AUSTIN (KXAN) – The ongoing drought impacting Central Texas’ Highland Lakes is the worst the region has experienced since the lakes were built in the 1930s, according to data from the Lower Colorado River Authority presented at a Wednesday meeting. Preliminary LCRA data shows the Highland Lakes are in a new “critical period,” drier than the 1947-57 drought previously considered the worst on record. The Highland Lakes include lakes Travis, Buchanan, Inks, LBJ and Austin. Lakes Travis and Buchanan serve as the primary water supply for the city of Austin and several other Central Texas cities.

Due to dry weather and the low inflow, the Highland Lakes’ firm yield, which is an inventory of water LCRA can provide reliably every year, has been decreased by about 100,000 acre-feet, to 500,000 acre-feet per year. And the firm yield could continue to drop, according to LCRA data. An acre-foot of water is 325,851 gallons.

Six of the 10 lowest inflow years have all happened since 2008.

“We’re in a historic drought like we’ve never seen in our lifetimes,’’ LCRA General Manager Phil Wilson said in a prepared statement. “Even in these conditions, however, lakes Travis and Buchanan remain significantly above their all-time lows, thanks to smart water management decisions and excellent water saving efforts by our customers throughout the lower Colorado River basin.”

The LCRA manages the Highland Lakes and lower Colorado River. The river authority also generates power for the region and operates area parks, among other responsibilities.

On  Wednesday, the lakes contained about 717,000 acre-feet, or 36 percent of capacity. That’s nearly 100,000 acre-feet more than the 1952 all-time low combined storage of 621,221 acre-feet, or 32 percent of capacity. The revised estimate of the firm yield changes the amount of water available for sale in the future, but does not impact existing contracts, such as those held by the City of Austin and other firm customers, according to the LCRA.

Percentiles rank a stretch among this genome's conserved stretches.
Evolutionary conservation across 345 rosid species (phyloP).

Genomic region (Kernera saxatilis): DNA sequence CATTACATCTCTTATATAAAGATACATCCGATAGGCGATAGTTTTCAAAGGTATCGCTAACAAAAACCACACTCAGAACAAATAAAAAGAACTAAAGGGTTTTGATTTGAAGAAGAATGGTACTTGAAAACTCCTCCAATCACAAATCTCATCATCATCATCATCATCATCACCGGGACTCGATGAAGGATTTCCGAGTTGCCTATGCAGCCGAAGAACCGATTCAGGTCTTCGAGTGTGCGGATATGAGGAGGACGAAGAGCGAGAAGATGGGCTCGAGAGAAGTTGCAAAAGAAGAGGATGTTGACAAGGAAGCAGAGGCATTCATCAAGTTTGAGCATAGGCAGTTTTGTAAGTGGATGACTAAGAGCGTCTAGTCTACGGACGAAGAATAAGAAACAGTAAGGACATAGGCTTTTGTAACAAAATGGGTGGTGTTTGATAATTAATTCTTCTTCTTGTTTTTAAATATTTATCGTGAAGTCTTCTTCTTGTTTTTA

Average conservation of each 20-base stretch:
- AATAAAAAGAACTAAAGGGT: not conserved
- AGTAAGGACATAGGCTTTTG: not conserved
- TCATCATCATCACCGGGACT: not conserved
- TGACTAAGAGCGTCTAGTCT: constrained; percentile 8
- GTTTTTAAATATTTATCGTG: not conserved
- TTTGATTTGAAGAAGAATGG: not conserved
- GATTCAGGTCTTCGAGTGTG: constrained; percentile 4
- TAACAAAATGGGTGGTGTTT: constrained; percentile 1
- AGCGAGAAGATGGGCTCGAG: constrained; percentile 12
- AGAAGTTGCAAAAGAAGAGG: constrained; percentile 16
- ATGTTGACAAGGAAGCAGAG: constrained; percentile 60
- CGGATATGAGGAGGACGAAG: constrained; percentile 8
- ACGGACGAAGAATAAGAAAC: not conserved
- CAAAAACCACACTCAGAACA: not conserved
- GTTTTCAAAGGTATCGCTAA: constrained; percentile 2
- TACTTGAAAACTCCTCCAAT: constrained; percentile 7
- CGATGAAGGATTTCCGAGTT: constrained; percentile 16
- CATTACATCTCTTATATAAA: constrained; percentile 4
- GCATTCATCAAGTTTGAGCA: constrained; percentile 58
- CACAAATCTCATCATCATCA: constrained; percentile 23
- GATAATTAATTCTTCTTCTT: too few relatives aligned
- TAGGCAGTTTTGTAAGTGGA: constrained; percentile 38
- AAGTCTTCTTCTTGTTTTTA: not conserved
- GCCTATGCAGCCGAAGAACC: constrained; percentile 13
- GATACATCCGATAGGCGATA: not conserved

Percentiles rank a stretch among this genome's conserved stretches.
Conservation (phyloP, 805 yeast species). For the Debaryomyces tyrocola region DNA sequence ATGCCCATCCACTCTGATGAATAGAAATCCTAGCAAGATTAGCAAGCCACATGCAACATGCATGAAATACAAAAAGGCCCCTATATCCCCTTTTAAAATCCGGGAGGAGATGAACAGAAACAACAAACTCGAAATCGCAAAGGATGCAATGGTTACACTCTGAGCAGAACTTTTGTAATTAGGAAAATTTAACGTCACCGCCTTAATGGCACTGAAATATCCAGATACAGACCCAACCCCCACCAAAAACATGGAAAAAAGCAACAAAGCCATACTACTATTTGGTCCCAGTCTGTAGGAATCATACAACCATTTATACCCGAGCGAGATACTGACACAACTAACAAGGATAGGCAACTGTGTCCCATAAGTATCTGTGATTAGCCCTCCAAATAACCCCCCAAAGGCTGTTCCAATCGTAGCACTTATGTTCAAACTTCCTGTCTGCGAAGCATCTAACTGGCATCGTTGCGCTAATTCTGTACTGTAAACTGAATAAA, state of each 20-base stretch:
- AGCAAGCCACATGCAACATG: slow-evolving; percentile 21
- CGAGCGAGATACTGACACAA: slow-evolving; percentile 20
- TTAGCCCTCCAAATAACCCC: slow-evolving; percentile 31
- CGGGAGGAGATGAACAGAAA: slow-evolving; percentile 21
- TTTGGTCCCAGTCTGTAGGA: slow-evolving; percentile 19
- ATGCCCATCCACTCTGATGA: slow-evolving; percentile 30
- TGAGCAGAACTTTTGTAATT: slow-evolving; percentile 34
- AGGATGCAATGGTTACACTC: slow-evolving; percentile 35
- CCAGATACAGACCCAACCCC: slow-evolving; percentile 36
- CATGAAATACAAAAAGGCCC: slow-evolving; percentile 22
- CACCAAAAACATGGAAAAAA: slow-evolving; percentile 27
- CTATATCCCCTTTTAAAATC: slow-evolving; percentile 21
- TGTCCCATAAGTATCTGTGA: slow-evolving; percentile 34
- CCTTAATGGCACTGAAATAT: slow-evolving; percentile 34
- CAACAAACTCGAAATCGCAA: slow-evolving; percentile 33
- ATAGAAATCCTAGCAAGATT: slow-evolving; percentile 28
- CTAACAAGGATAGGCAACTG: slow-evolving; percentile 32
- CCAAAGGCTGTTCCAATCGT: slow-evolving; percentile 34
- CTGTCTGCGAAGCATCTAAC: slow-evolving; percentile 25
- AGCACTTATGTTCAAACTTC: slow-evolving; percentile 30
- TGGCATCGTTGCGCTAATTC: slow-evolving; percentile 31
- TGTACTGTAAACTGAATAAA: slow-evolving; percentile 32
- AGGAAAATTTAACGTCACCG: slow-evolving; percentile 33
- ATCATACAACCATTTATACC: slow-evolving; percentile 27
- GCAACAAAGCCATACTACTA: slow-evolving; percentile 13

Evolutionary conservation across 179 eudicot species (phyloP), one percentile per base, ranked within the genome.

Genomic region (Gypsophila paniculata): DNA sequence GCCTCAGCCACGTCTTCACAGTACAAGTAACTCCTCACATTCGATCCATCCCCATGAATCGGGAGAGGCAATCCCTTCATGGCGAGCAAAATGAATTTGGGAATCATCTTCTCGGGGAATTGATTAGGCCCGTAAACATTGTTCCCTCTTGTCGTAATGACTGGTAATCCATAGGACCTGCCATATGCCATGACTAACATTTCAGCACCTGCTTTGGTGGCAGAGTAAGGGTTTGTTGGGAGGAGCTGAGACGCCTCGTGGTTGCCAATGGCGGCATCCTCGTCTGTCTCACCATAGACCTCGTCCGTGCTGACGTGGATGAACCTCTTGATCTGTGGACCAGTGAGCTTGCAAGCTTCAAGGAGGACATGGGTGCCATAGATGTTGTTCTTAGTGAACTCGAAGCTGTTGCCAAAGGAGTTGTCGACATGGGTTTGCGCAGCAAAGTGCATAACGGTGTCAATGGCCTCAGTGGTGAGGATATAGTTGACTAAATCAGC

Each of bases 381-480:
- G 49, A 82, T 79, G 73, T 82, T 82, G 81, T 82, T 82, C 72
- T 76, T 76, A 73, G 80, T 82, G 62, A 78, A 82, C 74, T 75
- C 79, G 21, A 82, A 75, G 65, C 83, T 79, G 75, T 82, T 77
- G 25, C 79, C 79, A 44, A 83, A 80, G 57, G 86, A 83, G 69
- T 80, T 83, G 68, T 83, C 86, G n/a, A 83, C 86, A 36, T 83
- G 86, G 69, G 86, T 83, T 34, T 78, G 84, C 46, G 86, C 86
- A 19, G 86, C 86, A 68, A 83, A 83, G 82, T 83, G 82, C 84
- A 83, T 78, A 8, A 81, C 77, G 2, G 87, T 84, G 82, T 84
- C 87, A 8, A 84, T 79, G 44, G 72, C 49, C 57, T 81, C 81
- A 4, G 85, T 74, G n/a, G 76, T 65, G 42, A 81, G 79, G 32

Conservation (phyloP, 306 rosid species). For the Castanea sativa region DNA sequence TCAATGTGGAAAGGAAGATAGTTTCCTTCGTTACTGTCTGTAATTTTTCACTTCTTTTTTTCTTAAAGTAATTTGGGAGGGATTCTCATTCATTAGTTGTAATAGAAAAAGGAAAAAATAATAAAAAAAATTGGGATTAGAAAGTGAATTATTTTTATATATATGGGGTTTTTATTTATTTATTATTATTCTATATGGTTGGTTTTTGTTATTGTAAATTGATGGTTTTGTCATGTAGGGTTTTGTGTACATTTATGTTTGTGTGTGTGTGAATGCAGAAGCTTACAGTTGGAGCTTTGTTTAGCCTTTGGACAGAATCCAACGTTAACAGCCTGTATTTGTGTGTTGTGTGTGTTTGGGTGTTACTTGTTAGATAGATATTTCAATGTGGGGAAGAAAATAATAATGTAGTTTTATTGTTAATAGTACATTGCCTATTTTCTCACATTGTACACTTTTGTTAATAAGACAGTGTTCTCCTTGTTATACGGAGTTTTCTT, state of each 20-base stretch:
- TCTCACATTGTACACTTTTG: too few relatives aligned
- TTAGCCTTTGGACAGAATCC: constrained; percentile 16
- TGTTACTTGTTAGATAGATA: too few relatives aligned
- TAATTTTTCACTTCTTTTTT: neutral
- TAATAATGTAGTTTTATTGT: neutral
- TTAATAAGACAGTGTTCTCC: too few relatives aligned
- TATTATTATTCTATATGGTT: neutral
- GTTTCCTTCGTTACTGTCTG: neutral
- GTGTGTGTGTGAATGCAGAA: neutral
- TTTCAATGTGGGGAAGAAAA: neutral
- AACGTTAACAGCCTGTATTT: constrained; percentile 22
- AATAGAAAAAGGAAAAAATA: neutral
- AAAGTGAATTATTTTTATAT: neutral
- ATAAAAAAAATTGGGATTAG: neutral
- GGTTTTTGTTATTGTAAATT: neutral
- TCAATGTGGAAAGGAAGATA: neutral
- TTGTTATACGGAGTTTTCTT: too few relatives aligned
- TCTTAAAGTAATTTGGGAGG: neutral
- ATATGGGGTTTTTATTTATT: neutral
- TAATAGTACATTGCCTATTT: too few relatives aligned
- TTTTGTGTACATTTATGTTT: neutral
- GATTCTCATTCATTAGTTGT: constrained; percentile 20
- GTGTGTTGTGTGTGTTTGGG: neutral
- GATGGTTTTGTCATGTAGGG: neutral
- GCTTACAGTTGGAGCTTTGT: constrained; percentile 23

“LCRA has water available to meet all our existing contracts,” Wilson said in a prepared statement. “The good news is the reservoirs are doing what they were designed to do – capturing water when it rains, and holding it for use during droughts.”

LCRA will work on expanding its water supply further, Wilson said, including the construction of a new reservoir near the coast. LCRA began building the Lane City Reservoir in Wharton County in late 2014. The reservior is expected to hold 90,000 acre-feet of water and be completed in 2017.

The firm yield is unrelated to trigger levels in the 2010 Water Management Plan that determines how water is divvied up among customers during drought. The plan sets out three triggers that must be met before the LCRA Board issues a Drought Worse Than Drought of Record declaration. Those triggers are:

  • 24 months since lakes Travis and Buchanan were full.
  • Prolonged low inflows worse than inflows during the 1947-57 drought.
  • Combined storage in lakes Travis and Buchanan at less than 600,000 acre-feet.

If the LCRA declares the current drought to be worse than the drought of record, it would cut off Highland Lakes water for certain customers and impose water-use cutbacks of 20 percent for firm customers. Current estimates show combined storage could potentially hit 600,000 acre-feet in May or June.